Fertilize fire herb properly

When it comes to fertilization, the frugal flowering miracle doesn't do you much work either: if you provide it with some ripe compost in the spring after cutting, it will have sufficient nutrients for its lush growth.

Cut fire herb properly

Since the gray-green leaves stay on the stem well into autumn and often even into the winter months and thus form a decorative element in the autumn garden, you do not have to prune the plants until spring. Cap the above-ground, now dried-up plant parts just above the ground and then apply ripe compost. The perennial usually sprouts again very quickly afterwards.

Propagate fire herb

You do not need to worry about the propagation of the fire herb: the very vigorous perennial does this so reliably itself that you should take more restrictive measures instead. If a carpet-like spread in the garden is desired, simply let the bees-pollinated inflorescences mature. The weed will then sow itself. Alternatively, simply collect the nut fruits and sow fine seeds directly in the desired new location. It is not necessary to pull it forward on the windowsill or the like.

Share fire herb

The Syrian fire herb can also be multiplied very well by dividing it, whereby you should carry out this measure for the first time after about ten to 15 years. Freshly planted fire herbs take two to three years to establish in the new location, which is why you shouldn't move them again so quickly once they have been planted. Only if the perennial feels comfortable in the new location and therefore spreads too quickly, you can simply separate particularly cheeky root runners from the mother plant with a spade and plant them again in a new location. When dividing older plants, it is best to proceed as follows:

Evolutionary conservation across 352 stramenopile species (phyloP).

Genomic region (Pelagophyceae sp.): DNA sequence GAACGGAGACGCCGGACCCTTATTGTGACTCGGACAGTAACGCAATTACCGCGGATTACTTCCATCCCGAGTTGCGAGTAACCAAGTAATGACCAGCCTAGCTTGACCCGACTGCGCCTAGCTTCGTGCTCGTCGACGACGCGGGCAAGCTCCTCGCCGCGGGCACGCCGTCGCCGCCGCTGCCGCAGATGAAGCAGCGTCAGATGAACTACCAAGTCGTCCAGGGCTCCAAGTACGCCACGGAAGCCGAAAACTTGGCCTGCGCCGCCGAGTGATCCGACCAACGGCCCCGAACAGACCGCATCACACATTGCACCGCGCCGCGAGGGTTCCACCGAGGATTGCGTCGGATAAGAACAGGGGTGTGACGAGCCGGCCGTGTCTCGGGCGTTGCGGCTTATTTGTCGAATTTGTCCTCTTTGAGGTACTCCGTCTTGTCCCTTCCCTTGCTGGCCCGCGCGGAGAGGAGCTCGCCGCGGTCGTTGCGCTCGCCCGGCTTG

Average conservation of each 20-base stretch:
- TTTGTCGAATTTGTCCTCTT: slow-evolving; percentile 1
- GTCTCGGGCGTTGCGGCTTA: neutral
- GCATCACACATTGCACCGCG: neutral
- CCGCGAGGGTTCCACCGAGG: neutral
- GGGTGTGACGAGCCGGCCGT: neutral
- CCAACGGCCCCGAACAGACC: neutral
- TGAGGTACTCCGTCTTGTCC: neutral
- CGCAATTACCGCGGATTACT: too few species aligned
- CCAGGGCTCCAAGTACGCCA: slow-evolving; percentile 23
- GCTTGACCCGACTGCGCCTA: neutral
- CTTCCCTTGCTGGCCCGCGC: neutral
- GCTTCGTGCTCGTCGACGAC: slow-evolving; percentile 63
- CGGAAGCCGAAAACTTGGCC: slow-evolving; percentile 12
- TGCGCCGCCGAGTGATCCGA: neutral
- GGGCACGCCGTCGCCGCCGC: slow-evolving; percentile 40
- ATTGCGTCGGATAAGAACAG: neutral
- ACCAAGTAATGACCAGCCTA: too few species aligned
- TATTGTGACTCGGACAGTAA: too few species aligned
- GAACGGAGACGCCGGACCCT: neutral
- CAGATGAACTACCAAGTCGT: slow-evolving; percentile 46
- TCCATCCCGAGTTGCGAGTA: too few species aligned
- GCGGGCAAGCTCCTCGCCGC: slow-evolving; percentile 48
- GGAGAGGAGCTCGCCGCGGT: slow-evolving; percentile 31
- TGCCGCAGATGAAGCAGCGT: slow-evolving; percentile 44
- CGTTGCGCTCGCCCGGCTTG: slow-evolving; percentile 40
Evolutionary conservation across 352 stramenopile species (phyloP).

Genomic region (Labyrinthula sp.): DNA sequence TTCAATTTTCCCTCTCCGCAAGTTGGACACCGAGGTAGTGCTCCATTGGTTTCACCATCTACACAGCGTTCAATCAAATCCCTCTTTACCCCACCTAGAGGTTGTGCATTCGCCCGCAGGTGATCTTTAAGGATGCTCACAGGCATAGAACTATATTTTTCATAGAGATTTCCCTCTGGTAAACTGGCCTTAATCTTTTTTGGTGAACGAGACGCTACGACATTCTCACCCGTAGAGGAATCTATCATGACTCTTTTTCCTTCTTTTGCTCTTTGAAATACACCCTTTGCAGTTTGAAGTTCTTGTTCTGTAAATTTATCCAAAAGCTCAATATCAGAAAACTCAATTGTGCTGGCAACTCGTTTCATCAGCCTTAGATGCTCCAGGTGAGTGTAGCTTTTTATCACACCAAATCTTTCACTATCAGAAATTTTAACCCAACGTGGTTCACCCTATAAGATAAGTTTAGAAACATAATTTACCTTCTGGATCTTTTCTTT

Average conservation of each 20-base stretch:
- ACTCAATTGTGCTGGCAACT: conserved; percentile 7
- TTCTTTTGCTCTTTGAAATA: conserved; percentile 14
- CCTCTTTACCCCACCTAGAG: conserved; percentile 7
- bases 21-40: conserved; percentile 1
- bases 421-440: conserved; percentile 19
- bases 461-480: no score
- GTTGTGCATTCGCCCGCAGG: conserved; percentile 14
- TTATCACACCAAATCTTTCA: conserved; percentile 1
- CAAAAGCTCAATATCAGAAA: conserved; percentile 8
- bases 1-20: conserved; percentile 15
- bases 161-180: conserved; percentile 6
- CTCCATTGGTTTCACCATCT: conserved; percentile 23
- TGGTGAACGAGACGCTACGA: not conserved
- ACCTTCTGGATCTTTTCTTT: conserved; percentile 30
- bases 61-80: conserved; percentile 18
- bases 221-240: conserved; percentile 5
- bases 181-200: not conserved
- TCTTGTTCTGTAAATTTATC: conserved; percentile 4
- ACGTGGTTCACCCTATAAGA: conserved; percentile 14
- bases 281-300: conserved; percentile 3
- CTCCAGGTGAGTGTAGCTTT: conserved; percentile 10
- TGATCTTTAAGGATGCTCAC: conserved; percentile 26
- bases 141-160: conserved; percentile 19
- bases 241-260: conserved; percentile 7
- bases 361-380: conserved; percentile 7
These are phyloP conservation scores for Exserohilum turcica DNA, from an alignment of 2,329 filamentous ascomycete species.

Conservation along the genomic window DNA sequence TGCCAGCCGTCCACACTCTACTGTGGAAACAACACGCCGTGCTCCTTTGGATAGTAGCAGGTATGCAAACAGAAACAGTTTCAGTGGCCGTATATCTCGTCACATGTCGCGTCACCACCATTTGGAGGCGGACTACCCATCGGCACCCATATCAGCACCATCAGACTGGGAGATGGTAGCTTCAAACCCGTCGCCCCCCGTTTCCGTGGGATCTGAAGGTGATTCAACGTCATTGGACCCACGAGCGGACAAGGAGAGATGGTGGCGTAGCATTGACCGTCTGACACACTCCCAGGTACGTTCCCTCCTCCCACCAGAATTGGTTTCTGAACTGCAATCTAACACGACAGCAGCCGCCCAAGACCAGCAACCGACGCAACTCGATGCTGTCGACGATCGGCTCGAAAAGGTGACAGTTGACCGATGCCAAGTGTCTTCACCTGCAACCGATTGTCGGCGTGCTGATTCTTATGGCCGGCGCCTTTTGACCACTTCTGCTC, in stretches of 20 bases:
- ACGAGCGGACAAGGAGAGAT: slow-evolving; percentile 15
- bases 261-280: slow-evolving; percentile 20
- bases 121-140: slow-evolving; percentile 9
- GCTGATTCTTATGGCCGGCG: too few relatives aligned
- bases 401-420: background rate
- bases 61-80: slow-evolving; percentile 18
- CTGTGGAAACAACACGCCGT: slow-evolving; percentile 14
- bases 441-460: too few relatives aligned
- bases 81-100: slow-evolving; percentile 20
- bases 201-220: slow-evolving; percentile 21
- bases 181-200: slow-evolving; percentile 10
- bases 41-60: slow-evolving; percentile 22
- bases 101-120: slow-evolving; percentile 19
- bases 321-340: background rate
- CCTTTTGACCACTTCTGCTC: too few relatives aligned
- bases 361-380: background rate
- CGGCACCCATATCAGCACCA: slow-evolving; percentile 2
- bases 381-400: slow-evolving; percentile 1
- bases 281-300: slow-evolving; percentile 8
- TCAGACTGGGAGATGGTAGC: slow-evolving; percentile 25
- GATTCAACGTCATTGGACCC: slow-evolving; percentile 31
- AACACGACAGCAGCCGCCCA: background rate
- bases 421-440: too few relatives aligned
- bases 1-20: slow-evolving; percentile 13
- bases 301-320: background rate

• Carefully expose the root ball.
  • Use a sharp spade to carefully cut off one or more parts.
  • Do not crush the roots!
  • Dig up the root parts and replant them separately in a new location.


Since the Syrian fire herb can be overwintered in the garden without any problems, special measures for winter protection are not necessary. However, you should let the above-ground parts of the plant stand during the cold season and only prune back in spring, as this is used for winter protection. In very wet winters, you should also protect the rhizomes from moisture, as otherwise mold can spread. This can be done by spreading fir or spruce twigs on the ground - the twigs keep the soil dry, but should be removed in the spring in good time before budding.

Diseases and pests

Burning herbs are also pleasantly uncomplicated with regard to diseases and pests. The only problem is too much moisture, which promotes the colonization of fungi. That is why downy mildew often spreads in wet summers, which you can easily recognize by yellowish to brownish spots on the upper side of the leaves and a gray-white fungal lawn on the underside. Cut away infested leaves and spray the diseased plants with a field horsetail broth that you have prepared yourself. The leaves should then be able to dry off quickly, and the location must also be kept dry.

Typical garden pests such as the otherwise voracious snails, however, usually leave the smut herb alone.


The sturdy flower stalks of the fire herb are great for cutting as cut flowers for the vase. They are also easy to dry and are therefore often used for dry bouquets.

Species and varieties

In addition to the Syrian fire herb, the following three species can be found in many gardens. All species bloom between June and July, with their distinctive whorls of flowers being yellow, pink or red. With regard to their needs in terms of location, soil and care, the individual species are very similar.

Cinderella (Phlomis tuberosa)

The pink-blooming bulbous cinderella needs a full sun, warm location and gets along very well with other sun-loving perennials such as purple sage (Salvia officinalis 'Purpurascens') or lavender (Lavandula). As the name suggests, the corrosive herb spreads through root systems that grow underground. However, it grows rather slowly and clumps. For example, the varieties 'Bronze Flamingo' or 'Amazone' are recommended.

Samos fire herb (Phlomis samia)

The Samos fire herb, also known as Greek fire herb, has a pretty brownish to pinkish violet flower and forms dense rosettes of leaves, which is why this species is often used as a ground cover. The species becomes about 90 centimeters high like the Syrian fire herb.

Shrubby Cinderella (Phlomis fruticosa)

This bright yellow blooming species from the Mediterranean region grows shrubby and reaches heights of up to 100 centimeters. Since the evergreen species is not frost hardy, it often freezes back a lot in cold winters. However, it drives reliably out of the rhizome again in spring, so that overwintering is usually unproblematic. Phlomis fructicosa is suitable for creating Mediterranean or steppe gardens.